Over this past December, my husband and I were looking for a good trip to take over the holidays, when I was around 10 weeks pregnant. Our location in Istanbul changes the list of short-haul destinations considerably from what we would have considered from New York, and we debated between a warm-weather beach destination (husband) or a snowy and “Christmassy” European city (me). We ruled out Egypt (not warm enough and not Christmassy), New Zealand (even less convenient to get to than from New York), and Sri Lanka (not enough time to plan properly and some risks of disease I couldn’t be vaccinated against). In the end, we chose…Russia.
Going to Russia in winter while pregnant may seem crazy to some, but for me it made sense: Moscow and St. Petersburg are a few hours from Istanbul by direct flight, my husband speaks fluent Russian in case of any problems, and there was no risk of malaria or eating any food that had spoiled in the sun. While it was cold and snowing during our trip and I couldn’t take advantage of some of Russia’s cold-weather remedies like vodka and saunas, a week in Moscow and St. Petersburg was a perfect mix of exotic and comfortable.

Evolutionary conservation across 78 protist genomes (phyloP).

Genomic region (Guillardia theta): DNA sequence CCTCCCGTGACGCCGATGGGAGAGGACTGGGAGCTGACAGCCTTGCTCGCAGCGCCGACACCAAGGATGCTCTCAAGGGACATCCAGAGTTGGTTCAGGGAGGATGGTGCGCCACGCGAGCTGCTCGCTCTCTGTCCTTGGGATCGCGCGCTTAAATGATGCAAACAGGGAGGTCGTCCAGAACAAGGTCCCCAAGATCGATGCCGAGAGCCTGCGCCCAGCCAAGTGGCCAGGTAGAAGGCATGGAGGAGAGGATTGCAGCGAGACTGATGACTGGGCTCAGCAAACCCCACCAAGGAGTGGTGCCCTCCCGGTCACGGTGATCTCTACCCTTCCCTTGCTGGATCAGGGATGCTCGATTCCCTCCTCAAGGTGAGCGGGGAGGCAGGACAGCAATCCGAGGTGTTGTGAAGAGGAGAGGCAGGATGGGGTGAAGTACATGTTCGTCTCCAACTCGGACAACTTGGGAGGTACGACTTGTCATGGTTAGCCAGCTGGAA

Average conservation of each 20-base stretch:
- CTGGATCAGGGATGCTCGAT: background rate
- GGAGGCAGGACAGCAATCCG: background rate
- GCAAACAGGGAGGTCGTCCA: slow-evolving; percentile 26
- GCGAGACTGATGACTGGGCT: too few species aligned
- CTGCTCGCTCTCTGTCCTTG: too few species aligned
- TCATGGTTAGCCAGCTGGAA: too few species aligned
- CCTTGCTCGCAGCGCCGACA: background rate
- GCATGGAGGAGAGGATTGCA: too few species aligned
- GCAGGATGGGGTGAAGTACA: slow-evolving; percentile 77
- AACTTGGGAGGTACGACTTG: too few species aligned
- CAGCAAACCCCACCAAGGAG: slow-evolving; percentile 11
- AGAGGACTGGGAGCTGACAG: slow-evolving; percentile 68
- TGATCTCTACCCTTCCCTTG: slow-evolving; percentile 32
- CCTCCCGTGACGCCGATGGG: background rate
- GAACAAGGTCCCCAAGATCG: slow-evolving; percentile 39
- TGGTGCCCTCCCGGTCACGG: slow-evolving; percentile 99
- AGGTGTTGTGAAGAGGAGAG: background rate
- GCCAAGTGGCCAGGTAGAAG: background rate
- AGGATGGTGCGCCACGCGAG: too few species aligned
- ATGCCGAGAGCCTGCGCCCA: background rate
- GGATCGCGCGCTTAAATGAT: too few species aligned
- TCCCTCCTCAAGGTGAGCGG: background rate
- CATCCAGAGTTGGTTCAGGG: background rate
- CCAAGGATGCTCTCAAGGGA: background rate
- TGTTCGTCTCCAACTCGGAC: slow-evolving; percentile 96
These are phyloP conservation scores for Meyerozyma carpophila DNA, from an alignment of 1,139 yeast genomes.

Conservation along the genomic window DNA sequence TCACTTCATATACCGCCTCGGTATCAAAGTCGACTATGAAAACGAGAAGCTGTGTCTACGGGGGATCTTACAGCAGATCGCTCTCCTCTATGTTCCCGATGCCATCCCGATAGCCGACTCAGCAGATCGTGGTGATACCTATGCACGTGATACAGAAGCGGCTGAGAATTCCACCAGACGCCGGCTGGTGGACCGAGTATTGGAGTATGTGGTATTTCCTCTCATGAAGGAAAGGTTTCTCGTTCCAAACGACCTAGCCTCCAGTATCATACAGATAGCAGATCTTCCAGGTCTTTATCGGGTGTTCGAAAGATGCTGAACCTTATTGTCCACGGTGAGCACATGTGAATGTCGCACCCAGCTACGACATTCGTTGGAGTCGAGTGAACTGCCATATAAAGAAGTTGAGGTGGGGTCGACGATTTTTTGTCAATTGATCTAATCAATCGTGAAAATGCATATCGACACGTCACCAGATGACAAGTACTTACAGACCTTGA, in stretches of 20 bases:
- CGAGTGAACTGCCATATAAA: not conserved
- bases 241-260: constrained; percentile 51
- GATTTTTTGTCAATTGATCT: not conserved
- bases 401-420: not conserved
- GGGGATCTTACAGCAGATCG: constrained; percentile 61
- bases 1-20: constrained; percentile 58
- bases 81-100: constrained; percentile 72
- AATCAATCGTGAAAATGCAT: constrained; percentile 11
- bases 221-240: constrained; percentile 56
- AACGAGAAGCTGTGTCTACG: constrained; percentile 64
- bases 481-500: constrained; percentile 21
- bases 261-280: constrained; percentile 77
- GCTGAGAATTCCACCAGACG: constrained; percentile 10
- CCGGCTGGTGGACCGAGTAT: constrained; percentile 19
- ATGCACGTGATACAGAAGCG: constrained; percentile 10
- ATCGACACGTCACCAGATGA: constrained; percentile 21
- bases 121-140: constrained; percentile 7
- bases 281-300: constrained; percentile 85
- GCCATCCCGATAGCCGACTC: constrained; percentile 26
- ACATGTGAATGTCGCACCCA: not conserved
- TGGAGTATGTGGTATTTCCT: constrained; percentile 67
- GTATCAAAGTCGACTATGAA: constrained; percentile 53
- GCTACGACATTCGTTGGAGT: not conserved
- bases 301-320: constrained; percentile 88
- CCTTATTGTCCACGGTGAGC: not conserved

Nearly every cafe had a variety of non-alcoholic and caffeine-free beverages for me to choose from, I even had non-alcoholic sangria, mojitos, and mulled wine in addition to fresh juices and herbal teas. Both cities are beautiful to explore in the snow, with plenty of museums and cafes to warm up in, and the New Year holiday displays made it festive.

If you are planning a trip to a foreign country while pregnant, it makes sense to keep in mind the following guidelines. Always discuss plans with your doctor before booking and err on the side of caution when choosing a destination.

Check airline restrictions – Most airlines allow pregnant women to fly internationally up to 28 weeks, after which you must provide a doctor’s note issued within a week or so of departure. 35 weeks (earlier for women carrying multiples) is the cutoff for nearly all airlines to prevent women from giving birth on board. Most US domestic carriers will allow pregnant women to fly up to the final month; hilariously, Continental will not let women board if “physical signs of labor are present” though they don’t specify what.